[ LL ] Well, it can give you a false read on the true body mass because if you are retaining an extra five or ten pounds of fluid, and if you're calculating your body mass index using measurements taken by body fat calipers, you're not going to get a true read of the body mass that you're carrying. The water retention will exaggerate any readings that you get.
In this case, a false read might lead you to make faulty assumptions about what your caloric intake should be, putting you at risk for body fat gain.
I always advise bodybuilders to keep diet logs, recording their total caloric intake on a daily basis so that they can later make adjustments to their caloric intake by as little as a couple of hundred calories per day. Then, through trial and error, they're going to know what they need to eat in order to drop body fat and to increase body weight.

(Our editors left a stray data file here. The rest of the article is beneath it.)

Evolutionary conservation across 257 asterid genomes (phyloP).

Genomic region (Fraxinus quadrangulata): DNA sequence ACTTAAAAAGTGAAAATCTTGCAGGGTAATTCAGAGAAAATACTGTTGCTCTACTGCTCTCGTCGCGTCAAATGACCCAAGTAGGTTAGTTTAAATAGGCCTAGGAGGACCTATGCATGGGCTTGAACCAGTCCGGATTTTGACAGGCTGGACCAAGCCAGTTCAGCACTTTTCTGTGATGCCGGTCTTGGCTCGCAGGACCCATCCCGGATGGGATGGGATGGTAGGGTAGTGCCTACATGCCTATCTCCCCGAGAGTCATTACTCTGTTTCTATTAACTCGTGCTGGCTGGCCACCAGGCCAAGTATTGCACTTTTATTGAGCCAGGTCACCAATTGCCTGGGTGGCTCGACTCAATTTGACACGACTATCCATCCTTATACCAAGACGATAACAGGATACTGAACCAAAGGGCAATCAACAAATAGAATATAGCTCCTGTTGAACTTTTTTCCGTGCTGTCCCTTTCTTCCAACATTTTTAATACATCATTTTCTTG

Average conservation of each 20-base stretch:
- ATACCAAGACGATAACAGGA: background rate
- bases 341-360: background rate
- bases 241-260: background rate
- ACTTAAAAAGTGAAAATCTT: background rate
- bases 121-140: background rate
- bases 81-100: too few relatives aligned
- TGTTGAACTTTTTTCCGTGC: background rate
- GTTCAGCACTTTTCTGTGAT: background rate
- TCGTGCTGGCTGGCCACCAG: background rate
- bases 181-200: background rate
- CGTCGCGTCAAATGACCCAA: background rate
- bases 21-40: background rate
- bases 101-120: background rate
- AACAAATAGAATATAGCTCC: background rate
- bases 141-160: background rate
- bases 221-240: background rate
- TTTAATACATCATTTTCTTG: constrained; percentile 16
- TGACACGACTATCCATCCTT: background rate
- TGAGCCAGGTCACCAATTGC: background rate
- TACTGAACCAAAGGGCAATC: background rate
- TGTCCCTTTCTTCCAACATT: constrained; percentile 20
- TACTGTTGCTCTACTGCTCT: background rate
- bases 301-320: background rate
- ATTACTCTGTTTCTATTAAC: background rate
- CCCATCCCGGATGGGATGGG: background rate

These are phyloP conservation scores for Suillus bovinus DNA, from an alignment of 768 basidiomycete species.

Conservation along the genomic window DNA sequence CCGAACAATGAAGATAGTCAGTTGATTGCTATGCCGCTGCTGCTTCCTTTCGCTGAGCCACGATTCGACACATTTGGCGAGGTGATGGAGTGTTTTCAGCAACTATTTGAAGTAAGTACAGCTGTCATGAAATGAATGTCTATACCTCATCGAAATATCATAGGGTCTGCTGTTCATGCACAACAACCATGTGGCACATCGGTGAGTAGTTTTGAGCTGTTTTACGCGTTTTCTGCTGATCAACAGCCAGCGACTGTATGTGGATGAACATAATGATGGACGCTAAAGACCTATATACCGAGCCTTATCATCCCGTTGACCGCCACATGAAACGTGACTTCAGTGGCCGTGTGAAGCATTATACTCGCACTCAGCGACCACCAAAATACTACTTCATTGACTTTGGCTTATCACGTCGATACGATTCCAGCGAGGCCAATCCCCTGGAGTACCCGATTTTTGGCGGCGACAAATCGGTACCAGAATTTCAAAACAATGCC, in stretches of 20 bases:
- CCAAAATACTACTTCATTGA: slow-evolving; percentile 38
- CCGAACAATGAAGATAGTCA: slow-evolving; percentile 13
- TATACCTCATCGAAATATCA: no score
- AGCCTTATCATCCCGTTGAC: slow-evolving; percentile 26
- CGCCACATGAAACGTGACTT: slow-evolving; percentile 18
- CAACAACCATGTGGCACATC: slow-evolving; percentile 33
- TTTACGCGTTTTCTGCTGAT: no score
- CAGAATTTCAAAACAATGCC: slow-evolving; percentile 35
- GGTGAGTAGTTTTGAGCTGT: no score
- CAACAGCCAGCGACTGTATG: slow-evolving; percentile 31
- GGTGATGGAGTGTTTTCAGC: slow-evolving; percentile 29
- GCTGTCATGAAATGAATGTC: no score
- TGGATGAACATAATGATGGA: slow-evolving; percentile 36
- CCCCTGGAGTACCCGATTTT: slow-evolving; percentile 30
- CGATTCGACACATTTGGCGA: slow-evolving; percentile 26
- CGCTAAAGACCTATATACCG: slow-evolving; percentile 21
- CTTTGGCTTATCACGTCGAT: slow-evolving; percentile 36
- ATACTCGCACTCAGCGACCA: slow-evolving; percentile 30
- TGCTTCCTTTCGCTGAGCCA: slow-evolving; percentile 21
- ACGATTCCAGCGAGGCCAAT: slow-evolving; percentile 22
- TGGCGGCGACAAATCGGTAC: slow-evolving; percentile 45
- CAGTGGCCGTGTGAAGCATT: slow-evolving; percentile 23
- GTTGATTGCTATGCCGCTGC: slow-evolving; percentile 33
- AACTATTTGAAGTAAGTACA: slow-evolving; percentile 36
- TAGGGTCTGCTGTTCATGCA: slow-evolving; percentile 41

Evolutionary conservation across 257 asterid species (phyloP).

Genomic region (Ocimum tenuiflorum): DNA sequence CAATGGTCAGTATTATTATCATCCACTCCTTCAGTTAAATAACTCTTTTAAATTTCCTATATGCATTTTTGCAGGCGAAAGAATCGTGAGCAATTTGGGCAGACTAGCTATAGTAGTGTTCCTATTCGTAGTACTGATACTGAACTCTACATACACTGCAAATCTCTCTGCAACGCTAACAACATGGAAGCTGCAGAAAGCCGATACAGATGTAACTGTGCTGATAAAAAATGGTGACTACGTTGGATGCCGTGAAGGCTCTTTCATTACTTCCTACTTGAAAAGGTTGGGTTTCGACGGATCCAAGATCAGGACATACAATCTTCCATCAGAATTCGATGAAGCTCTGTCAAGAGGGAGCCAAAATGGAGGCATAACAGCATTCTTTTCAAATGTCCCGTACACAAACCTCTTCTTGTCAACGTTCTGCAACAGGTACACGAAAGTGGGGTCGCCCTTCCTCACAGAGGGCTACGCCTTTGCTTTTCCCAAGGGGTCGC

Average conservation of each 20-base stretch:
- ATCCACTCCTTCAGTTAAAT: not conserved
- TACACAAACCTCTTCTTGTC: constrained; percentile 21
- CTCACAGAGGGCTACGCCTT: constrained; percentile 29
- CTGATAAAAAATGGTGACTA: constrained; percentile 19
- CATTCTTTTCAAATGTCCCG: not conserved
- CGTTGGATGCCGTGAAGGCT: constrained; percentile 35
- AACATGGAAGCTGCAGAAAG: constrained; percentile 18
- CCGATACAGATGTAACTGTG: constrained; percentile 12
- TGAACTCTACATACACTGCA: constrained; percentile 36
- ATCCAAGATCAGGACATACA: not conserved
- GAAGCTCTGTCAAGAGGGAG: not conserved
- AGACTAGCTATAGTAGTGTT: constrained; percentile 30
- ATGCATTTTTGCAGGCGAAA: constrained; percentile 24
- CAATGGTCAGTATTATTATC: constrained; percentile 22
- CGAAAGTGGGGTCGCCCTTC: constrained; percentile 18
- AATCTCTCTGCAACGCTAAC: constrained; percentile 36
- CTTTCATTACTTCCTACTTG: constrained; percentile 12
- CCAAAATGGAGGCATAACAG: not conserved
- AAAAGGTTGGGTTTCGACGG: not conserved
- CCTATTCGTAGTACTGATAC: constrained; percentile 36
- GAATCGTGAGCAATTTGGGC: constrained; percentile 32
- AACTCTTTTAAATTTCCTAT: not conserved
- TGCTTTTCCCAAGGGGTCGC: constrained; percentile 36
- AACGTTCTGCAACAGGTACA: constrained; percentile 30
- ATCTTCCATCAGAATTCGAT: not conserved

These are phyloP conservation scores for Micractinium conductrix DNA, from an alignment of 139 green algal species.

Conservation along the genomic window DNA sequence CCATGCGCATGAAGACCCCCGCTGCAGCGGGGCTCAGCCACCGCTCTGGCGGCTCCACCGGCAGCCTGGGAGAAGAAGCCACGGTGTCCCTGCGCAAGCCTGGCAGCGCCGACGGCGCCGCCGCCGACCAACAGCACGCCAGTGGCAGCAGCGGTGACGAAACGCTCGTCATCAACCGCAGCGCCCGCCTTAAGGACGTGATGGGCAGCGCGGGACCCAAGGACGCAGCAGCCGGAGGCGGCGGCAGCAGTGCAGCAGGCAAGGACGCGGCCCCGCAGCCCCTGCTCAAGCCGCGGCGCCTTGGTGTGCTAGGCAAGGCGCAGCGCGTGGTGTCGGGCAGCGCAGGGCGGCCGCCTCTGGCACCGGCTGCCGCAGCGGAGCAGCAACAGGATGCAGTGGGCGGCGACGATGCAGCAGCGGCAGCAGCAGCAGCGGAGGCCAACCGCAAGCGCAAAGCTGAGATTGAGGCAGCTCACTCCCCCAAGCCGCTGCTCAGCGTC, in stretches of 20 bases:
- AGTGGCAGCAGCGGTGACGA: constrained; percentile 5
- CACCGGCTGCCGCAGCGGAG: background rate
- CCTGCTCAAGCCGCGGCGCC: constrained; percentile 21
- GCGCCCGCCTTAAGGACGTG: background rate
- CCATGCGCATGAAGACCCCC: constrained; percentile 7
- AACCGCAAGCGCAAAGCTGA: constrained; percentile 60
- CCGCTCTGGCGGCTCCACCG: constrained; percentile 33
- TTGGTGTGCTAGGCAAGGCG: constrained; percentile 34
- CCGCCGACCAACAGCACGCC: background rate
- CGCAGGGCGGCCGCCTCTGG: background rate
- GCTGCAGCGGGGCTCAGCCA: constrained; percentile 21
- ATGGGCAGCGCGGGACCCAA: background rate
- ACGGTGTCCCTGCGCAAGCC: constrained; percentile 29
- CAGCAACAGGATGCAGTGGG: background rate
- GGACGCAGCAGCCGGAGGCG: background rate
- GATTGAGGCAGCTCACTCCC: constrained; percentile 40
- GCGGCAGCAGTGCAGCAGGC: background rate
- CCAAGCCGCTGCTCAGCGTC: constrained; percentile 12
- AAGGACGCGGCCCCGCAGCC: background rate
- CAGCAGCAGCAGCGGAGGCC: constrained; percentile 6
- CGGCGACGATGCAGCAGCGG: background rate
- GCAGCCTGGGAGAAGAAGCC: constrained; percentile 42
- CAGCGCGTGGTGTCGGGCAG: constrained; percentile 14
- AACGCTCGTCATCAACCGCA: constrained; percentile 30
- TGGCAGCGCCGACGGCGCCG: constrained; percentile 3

[ CS ] Perfect. Let's talk about nutrition and supplementation within the context of water retention. We mentioned that nutrition factors and supplementation factors can influence the behavior of water in the body. In your experience, how do these two factors affect water retention?
Nutrition impacts your sodium intake considerably - you should be choosing lower sodium foods, especially during the last few days before a competition. Additionally, there are certain micronutrients such as vitamin C, B-Vitamins, and minerals - which are helpful for both their diuretic effect and for keeping fluid in the right places.